Univers Zero - Universal Translators

By Dark Starr

Belgian band Univers Zero is a chamber rock band, meaning they use instruments often associated with chamber music (along with more traditional rock instrumentation) to create a type of progressive rock. Their music is fairly closely tied with the RIO (Rock In Opposition) movement of the genre. This style is typified by a lot of free form compositions and jazz elements woven into a style that is often times a bit more of an intensive listening experience than a lot of prog. Daniel Denis was a founder of the band in 1974 and is in many ways the heart and soul of the group. They disbanded in 1987, but that was not to be the end of Univers Zero. They reformed in the latter part of the 1990’s and have been continuing to produce modern music in the style that they had pioneered in the day. Denis spoke with me (via email) about all phases of the band, the RIO movement and much more. Special thanks go out to Aymeric Leroy for serving as translator (in both directions) to facilitate communications between Denis’ French and my English.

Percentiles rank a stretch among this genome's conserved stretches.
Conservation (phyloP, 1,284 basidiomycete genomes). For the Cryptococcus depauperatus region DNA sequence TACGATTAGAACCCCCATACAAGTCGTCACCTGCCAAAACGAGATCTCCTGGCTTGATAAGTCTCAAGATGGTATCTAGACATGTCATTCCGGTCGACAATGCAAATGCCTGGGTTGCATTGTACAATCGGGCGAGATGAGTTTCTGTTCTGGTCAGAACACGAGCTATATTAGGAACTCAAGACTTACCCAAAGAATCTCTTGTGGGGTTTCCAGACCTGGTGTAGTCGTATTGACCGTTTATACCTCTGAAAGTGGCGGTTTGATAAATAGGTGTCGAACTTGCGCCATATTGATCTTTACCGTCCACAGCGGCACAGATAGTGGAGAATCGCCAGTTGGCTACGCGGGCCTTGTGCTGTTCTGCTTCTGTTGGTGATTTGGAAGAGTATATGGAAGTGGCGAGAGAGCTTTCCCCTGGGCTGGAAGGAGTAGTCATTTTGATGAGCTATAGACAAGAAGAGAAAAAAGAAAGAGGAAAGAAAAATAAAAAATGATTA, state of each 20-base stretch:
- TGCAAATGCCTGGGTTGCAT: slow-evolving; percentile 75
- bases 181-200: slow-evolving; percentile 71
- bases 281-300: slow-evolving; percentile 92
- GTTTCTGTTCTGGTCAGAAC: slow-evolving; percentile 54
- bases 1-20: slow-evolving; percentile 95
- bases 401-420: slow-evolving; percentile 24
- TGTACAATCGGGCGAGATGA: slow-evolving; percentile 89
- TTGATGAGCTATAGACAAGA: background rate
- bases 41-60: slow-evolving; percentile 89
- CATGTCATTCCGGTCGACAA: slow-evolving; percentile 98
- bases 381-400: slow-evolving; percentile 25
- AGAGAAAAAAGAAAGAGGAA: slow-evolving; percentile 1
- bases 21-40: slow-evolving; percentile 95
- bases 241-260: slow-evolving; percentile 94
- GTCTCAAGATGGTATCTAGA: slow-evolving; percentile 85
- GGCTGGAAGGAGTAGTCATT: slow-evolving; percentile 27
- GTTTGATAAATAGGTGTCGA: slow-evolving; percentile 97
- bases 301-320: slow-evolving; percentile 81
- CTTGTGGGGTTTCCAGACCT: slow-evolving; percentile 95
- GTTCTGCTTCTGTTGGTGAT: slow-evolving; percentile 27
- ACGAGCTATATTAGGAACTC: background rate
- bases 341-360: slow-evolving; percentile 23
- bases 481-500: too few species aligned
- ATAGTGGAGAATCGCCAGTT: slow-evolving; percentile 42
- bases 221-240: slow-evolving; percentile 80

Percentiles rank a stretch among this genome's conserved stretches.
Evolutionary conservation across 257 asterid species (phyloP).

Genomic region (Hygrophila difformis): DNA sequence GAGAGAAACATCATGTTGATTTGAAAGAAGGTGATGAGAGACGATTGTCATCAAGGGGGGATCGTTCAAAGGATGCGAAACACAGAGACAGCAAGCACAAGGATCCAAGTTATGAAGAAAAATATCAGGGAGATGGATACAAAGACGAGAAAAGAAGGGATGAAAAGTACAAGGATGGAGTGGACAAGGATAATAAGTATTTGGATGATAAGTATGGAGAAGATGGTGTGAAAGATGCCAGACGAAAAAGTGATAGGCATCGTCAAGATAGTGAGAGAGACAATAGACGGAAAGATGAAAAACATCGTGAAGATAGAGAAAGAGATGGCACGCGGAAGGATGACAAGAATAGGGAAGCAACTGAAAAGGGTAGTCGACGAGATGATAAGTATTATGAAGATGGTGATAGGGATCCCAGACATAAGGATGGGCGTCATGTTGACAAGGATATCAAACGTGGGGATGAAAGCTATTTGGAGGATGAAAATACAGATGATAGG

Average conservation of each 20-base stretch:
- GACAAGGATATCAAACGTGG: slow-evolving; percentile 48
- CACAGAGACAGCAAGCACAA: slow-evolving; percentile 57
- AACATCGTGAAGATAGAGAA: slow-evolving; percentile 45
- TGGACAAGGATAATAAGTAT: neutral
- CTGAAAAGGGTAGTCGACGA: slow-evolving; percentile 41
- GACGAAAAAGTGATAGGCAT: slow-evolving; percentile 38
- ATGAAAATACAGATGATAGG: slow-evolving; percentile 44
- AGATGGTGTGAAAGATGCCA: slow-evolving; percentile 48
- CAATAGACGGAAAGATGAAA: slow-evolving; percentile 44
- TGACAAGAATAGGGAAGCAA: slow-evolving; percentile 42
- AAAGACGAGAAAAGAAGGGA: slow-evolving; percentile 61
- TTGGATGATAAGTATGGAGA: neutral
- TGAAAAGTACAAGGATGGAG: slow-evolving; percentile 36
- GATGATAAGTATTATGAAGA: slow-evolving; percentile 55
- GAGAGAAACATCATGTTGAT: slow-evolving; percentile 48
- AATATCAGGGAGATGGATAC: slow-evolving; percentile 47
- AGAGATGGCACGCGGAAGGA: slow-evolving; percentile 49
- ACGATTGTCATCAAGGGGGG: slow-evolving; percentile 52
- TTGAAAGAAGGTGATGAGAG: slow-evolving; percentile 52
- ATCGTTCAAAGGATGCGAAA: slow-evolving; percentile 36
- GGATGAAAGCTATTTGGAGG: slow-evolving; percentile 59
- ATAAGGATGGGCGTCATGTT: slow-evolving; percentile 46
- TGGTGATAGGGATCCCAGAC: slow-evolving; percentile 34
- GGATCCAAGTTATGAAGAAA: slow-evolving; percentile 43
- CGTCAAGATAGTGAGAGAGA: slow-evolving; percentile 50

Wormwood Chronicles: Univers Zero has been around for quite some time. How have things changed over the years?

Daniel Denis: The group has existed now for thirty-two years. The music of UZ evolved through the changes in personnel. For my own part, I also learned a lot from outside the group, and over the years discovered other sources of inspiration. For instance, my seven-year stint with Art Zoyd was very fruitful, for instance learning to use the sampling technology which that group fully mastered.